Mark Gordon is the owner of Short Action Customs, and he is an incessant tinkerer. “Our business has been founded with the principal that everything must be challenged and improved upon,” Mark explained. “Techniques, tooling, fixtures and execution can all be refined to the point of perfection.”
Mark’s background includes serving in the U.S. Marine Corps from 2001-2006 as a 6113 CH-53 flight line mechanic with 3 overseas tours. When you’re a helicopter mechanic, “good enough” isn’t in your vocabulary. After an honorable discharge, Mark made the conscious decision to pursue a career in gunsmithing, a craft he is clearly passionate about. That isn’t something he just “fell into” or picked up as he went. Instead, he moved to North Carolina to receive formal training and earn a degree in gunsmithing. Mark founded Short Action Customs in 2009, starting as a one-man shop. Mark’s work quickly earned him a strong reputation in the precision rifle community, and his staff and facilities have grown dramatically since that time. Today their facilities in Ohio consists of 20 acres, including an 800+ yard range with an electronic target system to test and evaluate their rifles and have a data-driven approach to develop of new processes and products. SAC has multiple Haas CNC machines that allows them to do just about everything in-house. SAC builds a ton of custom precision rifles. For example, in 2019 they chambered over 500 barrels, so it’s clearly grown well beyond the small mom-and-pop shop! Mark currently serves as the CEO and is still very involved in the day-to-day operations.
Today most rifle gunsmiths are building rifles from the same parts from the same companies. Mark has an internal drive to produce a better product than the gunsmiths that are simply bolting things together. He told me “I don’t just want that to be that I know in my heart it is better. I want to be able to measure it and see it in hard data.” As a hardcore data-driven guy myself, Mark, you have my attention!
Mark brings an obsessive approach to optimizing every facet of the rifle system. First, he is a very sharp guy who brings a methodical and creative approach to troubleshooting issues and identifying root causes. For example, one rifle SAC built had occasional flyers. Through an exhaustive process Mark eventually found it seemed to be related to inconsistent ignition. By simply swapping the trigger, the bullets suddenly all went in the same hole. But, many gunsmiths would have stopped there – the rifle now shoots, ship it and move on! Instead, Mark bought a rail gun, rigged it up with high-speed sensors and used his electronic target system to evaluate a variety of triggers in order to understand what it was about a trigger design that caused inconsistent ignition. It wasn’t good enough to know that it worked or even have a theory as to why; He wanted to get to the bottom of it and prove it with data and a scientific process, so he could avoid that problem from ever cropping up again on a rifle with his name on it. That is a perfect example of Mark’s relentless and unconventional approach to his craft of building precision rifles. For more examples, just go to the SAC YouTube Channel and watch his videos about processes and products they’ve developed.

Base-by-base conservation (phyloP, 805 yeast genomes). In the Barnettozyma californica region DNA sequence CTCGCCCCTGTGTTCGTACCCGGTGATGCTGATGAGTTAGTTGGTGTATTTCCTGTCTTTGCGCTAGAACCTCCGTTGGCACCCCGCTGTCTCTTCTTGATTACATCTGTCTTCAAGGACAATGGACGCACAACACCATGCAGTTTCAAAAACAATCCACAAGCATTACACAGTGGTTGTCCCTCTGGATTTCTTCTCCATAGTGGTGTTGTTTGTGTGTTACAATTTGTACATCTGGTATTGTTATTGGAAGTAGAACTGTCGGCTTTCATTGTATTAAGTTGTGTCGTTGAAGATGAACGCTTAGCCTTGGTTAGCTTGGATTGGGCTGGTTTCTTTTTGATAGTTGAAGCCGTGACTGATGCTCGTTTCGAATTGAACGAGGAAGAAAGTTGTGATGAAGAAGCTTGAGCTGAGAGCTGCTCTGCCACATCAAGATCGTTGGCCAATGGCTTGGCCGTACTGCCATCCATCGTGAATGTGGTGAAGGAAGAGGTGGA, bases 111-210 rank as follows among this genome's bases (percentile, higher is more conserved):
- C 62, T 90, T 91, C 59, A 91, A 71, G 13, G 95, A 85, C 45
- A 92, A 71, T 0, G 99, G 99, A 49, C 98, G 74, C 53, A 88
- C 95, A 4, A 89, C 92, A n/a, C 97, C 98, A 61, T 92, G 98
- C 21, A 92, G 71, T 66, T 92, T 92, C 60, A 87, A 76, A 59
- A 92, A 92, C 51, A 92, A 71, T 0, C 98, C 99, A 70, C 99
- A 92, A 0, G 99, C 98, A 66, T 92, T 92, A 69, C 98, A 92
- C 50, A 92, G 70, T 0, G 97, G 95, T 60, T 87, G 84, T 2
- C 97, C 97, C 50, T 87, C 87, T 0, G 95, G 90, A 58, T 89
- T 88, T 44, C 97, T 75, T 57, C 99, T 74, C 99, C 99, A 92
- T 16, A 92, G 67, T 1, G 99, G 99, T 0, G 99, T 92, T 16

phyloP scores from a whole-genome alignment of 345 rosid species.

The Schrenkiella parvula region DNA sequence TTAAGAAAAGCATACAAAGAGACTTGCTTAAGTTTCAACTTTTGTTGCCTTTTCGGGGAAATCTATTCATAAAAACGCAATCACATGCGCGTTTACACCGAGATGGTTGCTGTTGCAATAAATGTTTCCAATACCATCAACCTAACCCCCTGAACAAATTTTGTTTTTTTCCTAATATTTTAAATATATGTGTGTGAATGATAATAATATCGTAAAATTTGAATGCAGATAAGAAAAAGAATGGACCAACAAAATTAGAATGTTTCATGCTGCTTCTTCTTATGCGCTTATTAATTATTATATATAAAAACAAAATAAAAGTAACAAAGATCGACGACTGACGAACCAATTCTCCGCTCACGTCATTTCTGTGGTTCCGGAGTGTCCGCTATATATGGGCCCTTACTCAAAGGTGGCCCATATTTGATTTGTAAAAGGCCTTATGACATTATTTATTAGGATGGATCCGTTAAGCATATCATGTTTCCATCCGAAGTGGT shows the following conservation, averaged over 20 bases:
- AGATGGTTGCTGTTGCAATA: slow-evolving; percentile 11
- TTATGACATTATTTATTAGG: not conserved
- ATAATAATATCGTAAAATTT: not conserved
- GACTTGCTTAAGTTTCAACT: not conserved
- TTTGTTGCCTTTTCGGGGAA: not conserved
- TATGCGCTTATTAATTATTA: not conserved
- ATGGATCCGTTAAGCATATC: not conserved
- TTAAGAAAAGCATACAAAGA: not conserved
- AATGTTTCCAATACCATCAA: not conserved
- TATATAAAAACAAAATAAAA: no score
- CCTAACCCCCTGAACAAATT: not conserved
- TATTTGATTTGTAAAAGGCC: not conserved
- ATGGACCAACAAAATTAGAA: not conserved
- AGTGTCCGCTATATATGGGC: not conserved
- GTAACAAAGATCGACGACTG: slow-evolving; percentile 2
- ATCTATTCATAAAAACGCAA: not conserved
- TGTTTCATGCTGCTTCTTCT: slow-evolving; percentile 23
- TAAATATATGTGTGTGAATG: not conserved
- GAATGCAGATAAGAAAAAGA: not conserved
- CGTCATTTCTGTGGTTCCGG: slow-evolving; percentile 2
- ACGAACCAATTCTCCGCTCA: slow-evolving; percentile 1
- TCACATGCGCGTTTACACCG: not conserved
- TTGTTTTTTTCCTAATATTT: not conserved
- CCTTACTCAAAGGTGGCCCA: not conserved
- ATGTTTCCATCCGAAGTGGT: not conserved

We shouldn’t be surprised that Mark’s analytical and deliberate approach eventually led to research on the ammo his rifles were being fed. Were there any small improvements he could make to the chambers on his rifles to improve their performance over the competition? This eventually led him to start testing bullet jump, and some of his results may seem to challenge conventional wisdom. I published all the results in a series of articles you can find here: https://precisionrifleblog.com/tag/mark-gordon/
Finally, you can find instructions for a method Mark taught me on how to measure the distance to your rifle lands here: